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Genesis of a Historical Novel

Friday, March 30, 2007

searching for beliefs

I'm searching for my beliefs.

It has been a lifelong search, and it's not over. In fact, at this stage, it seems quite possible, even likely, that it will never be over. The awareness that my beliefs are provisional and lack a solid foundation has held me back, I think, in my worldly life, my career.

To my great satisfaction and delight, William James tackles the question of belief head-on (the way he tackles everything) in a chapter of its own in volume 2 of his Principles of Psychology, chapter 21, "The Perception of Reality". He opens the chapter thus:

Everyone knows the difference between imagining a thing and believing in its existence, between supposing a proposition and acquiescing in its truth. In the case of acquiescence or belief, the object is not only apprehended by the mind, but is held to have reality. Belief is thus the mental state or function of cognizing reality.

He goes on to say:

In its inner nature, belief, or the sense of reality, is a sort of feeling more allied to the emotions than to anything else.

He says that belief resembles consent or willingness. Then:

What characterizes both consent and belief is the cessation of theoretic agitation, through the advent of an idea which is inwardly stable, and fills the mind solidly to the exclusion of contradictory ideas. When this is the case, motor effects are apt to follow. Hence the states of consent and belief, characterized by repose on the purely intellectual side, are both intimately connected with subsequent practical activity.

There it is, something that I have long maintained myself: beliefs are the mental states that specifically guide our actions. Once again I find in William James support for my own thoughts, arrived at via different means in a different world.

It follows that having strong, stable, and harmonious beliefs will make one vigorous and consistent in one's actions, which clearly will lead on to success in one's aims, all other things being equal.

James would go on to develop this idea further into the philosophy of pragmatism, which holds that truth itself has no meaning apart from its practical consequences--a view that I myself have pretty much come to hold, again via an independent route.

Beliefs have different intensities, or levels of conviction. James puts it thus:

The quality of arousing emotion, of moving us or inciting us to action, has as much to do with our belief in an object's reality as the quality of giving pleasure or pain. Generally, the more a conceived object excites us, the more reality it has. The same object excites us differently at different times.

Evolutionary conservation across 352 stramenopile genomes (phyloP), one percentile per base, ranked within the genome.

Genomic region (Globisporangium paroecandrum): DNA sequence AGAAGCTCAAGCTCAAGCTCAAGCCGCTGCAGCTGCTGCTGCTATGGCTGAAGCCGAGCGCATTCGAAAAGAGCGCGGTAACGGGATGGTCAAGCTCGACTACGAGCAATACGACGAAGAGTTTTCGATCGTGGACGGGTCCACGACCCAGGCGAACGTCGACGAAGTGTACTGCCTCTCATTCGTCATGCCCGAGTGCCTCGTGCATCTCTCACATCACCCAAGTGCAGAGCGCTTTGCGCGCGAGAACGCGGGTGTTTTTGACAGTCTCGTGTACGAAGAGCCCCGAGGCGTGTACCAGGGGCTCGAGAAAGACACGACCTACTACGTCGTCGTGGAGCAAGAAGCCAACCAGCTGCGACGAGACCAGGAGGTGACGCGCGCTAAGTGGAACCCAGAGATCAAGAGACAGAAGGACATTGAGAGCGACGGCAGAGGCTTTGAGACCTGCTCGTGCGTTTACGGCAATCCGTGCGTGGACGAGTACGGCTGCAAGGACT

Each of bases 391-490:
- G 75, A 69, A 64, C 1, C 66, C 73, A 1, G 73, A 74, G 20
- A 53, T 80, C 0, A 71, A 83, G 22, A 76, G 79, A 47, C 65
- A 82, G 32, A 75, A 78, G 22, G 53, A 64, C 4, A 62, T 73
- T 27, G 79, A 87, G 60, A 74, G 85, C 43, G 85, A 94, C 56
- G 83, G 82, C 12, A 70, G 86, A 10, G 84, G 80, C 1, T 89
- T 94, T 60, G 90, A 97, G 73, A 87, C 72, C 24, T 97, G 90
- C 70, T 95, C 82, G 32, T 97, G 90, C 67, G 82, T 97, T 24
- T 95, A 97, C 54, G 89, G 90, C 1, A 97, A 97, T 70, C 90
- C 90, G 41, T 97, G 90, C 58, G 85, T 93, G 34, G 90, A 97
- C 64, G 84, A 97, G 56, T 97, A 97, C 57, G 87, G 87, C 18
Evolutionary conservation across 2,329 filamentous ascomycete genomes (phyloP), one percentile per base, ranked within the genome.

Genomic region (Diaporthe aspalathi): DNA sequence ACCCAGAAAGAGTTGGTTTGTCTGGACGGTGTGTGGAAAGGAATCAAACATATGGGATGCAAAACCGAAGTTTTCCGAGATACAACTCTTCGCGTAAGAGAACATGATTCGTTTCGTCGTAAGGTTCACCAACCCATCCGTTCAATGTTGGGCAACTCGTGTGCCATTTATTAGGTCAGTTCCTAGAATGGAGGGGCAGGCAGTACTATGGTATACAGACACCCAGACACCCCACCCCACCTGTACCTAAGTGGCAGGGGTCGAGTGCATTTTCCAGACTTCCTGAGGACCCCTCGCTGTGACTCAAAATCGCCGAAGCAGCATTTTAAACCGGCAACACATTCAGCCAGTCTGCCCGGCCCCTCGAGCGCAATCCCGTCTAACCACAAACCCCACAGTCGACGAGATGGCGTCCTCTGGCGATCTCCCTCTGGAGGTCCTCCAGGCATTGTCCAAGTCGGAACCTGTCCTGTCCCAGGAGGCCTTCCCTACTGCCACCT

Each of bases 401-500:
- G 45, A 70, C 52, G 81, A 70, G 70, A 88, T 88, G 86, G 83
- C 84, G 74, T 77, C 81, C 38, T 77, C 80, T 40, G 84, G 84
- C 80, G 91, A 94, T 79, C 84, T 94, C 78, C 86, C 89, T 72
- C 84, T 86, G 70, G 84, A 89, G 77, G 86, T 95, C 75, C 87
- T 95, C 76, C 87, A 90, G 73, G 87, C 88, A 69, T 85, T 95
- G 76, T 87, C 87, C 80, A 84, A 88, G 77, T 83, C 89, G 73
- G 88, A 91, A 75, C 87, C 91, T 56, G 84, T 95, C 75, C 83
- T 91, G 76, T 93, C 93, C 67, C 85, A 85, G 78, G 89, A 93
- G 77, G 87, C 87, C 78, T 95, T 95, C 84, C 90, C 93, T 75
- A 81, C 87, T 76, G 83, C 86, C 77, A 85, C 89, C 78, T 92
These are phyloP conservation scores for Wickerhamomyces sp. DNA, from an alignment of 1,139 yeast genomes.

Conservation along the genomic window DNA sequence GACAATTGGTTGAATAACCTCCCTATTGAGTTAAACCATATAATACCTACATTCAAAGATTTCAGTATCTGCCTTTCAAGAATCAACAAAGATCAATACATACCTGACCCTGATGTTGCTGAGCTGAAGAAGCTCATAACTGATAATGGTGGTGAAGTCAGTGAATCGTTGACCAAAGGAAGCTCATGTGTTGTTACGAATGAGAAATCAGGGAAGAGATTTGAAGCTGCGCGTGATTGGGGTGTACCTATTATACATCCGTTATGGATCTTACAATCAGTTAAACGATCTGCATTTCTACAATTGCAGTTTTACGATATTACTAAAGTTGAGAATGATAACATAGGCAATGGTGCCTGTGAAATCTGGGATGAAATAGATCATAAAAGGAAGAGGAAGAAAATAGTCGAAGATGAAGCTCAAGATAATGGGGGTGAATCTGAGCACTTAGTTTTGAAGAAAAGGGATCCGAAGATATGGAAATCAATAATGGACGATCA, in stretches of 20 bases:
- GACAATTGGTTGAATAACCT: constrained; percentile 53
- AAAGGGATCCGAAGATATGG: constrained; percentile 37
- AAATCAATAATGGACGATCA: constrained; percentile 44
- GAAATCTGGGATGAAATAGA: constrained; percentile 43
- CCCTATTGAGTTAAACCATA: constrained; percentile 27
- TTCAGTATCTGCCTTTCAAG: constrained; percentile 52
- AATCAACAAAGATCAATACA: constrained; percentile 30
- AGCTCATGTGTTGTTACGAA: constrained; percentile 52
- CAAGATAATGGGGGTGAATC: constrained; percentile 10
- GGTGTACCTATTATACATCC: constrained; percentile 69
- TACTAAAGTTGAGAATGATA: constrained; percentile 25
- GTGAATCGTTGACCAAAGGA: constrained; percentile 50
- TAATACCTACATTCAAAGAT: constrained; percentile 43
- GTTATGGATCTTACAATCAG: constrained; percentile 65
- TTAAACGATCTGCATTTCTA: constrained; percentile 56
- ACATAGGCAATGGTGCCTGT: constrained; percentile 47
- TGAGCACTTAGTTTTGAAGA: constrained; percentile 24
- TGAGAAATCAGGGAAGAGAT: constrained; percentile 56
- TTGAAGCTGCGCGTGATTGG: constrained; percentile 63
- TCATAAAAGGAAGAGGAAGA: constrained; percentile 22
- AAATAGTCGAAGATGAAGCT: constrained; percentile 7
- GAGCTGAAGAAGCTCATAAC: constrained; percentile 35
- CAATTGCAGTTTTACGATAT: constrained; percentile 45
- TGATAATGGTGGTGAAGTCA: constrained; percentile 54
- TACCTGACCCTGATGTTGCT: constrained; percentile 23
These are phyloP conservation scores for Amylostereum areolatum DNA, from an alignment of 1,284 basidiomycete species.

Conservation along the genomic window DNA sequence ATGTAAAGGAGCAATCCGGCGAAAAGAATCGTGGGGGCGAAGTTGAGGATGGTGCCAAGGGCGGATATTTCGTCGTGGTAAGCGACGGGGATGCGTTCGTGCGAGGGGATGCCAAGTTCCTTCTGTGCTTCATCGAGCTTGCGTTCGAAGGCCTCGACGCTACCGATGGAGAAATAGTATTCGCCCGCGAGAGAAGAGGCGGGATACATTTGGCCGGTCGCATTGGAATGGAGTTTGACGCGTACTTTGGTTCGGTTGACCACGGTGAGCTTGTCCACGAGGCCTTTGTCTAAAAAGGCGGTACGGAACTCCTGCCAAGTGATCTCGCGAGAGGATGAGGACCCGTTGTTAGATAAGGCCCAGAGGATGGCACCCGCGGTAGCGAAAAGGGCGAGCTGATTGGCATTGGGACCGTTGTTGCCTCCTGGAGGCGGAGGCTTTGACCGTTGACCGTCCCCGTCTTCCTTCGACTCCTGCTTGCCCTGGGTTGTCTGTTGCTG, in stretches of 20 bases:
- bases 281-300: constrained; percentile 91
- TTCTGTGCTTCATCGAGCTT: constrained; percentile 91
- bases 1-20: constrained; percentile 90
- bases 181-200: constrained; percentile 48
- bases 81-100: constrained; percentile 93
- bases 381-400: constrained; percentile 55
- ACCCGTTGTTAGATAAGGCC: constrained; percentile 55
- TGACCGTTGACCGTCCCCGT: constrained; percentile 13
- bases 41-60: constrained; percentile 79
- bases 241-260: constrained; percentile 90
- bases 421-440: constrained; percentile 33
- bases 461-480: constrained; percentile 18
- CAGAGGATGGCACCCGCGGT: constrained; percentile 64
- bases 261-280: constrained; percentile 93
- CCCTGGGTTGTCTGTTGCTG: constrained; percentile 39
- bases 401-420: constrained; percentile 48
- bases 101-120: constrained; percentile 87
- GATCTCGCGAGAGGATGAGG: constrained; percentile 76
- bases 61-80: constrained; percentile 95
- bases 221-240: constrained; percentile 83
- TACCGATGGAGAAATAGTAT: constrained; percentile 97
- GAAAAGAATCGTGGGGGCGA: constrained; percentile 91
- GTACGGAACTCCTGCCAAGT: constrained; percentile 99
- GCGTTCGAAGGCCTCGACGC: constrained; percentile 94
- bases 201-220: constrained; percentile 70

At the high end of the scale is the feeling of certainty--true conviction. On this James quotes Emerson:

Our faith comes in moments,...yet there is a depth in those brief moments which constrains us to ascribe more reality to them than to all other experiences.

And this, to me, fascinating observation by Bagehot, the 19th-century British journalist and founding brain of The Economist newspaper:

Probably conviction will be found to be one of the intensest of human emotions, and one most closely connected with the bodily state,...accompanied or preceded by the sensation that Scott makes his seer describe as the prelude of a prophecy:

At length the fatal answer came,
In characters of living flame--
Not spoke in words, nor blazed in scroll,
But borne and branded on my soul.

A hot flash seems to burn across the brain. Men in these intense states of mind have altered all history, changed for better or worse the creed of myriads, and desolated or redeemed provinces or ages. Nor is this intensity a sign of truth, for it is precisely strongest in those points in which men differ most from each other.

The intensity of conviction is not a sign of truth. But it will get us deliberately flying aircraft into high-rises and invading Middle Eastern countries.

What is this thing?

Like everyone else, I take actions through the day. Right now I'm writing this blog-post. That means I have certain specific beliefs, in James's view, that are propelling me to this action. I believe that writing this post is furthering my interests or aims somehow. His point would be that those beliefs, whatever they are, are already there; they already exist and are active, whether I'm aware of them or not.

But I would like to be aware of them. I would like to bring my beliefs into the realm of my conscious understanding--to consent to them consciously and willingly, rather than unconsciously. I don't want to be the passive victim of a useless, destructive certainty. I don't want to hijack airplanes or invade countries.

I'd just like to know what the hell I'm doing, and why.

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